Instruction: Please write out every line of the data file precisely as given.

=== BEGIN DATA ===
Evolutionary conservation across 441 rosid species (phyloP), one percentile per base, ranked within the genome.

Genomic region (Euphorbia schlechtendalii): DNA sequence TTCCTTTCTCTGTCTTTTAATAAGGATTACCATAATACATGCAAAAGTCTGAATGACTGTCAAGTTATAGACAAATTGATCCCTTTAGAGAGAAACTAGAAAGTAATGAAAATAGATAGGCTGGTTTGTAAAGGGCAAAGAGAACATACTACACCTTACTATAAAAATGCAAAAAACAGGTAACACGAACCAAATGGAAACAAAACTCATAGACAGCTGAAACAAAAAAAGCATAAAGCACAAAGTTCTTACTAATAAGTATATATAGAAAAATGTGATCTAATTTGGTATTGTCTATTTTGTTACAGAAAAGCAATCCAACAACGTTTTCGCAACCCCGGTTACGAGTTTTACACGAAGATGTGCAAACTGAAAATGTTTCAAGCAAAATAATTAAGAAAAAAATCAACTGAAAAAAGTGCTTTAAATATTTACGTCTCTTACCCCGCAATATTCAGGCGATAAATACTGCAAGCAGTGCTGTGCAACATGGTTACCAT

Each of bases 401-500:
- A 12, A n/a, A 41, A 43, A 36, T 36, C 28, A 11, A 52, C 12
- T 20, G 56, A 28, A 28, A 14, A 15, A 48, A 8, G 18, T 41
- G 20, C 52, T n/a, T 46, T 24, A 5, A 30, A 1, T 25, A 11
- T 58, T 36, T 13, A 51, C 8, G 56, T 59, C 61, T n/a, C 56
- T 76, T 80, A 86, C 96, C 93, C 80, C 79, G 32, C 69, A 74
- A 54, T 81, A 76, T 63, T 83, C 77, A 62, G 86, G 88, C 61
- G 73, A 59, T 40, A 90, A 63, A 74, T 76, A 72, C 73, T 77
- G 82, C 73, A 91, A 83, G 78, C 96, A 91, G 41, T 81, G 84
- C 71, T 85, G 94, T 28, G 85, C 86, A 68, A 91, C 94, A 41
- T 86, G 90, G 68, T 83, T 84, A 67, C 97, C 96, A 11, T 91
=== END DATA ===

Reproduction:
Evolutionary conservation across 441 rosid species (phyloP), one percentile per base, ranked within the genome.

Genomic region (Euphorbia schlechtendalii): DNA sequence TTCCTTTCTCTGTCTTTTAATAAGGATTACCATAATACATGCAAAAGTCTGAATGACTGTCAAGTTATAGACAAATTGATCCCTTTAGAGAGAAACTAGAAAGTAATGAAAATAGATAGGCTGGTTTGTAAAGGGCAAAGAGAACATACTACACCTTACTATAAAAATGCAAAAAACAGGTAACACGAACCAAATGGAAACAAAACTCATAGACAGCTGAAACAAAAAAAGCATAAAGCACAAAGTTCTTACTAATAAGTATATATAGAAAAATGTGATCTAATTTGGTATTGTCTATTTTGTTACAGAAAAGCAATCCAACAACGTTTTCGCAACCCCGGTTACGAGTTTTACACGAAGATGTGCAAACTGAAAATGTTTCAAGCAAAATAATTAAGAAAAAAATCAACTGAAAAAAGTGCTTTAAATATTTACGTCTCTTACCCCGCAATATTCAGGCGATAAATACTGCAAGCAGTGCTGTGCAACATGGTTACCAT

Each of bases 401-500:
- A 12, A n/a, A 41, A 43, A 36, T 36, C 28, A 11, A 52, C 12
- T 20, G 56, A 28, A 28, A 14, A 15, A 48, A 8, G 18, T 41
- G 20, C 52, T n/a, T 46, T 24, A 5, A 30, A 1, T 25, A 11
- T 58, T 36, T 13, A 51, C 8, G 56, T 59, C 61, T n/a, C 56
- T 76, T 80, A 86, C 96, C 93, C 80, C 79, G 32, C 69, A 74
- A 54, T 81, A 76, T 63, T 83, C 77, A 62, G 86, G 88, C 61
- G 73, A 59, T 40, A 90, A 63, A 74, T 76, A 72, C 73, T 77
- G 82, C 73, A 91, A 83, G 78, C 96, A 91, G 41, T 81, G 84
- C 71, T 85, G 94, T 28, G 85, C 86, A 68, A 91, C 94, A 41
- T 86, G 90, G 68, T 83, T 84, A 67, C 97, C 96, A 11, T 91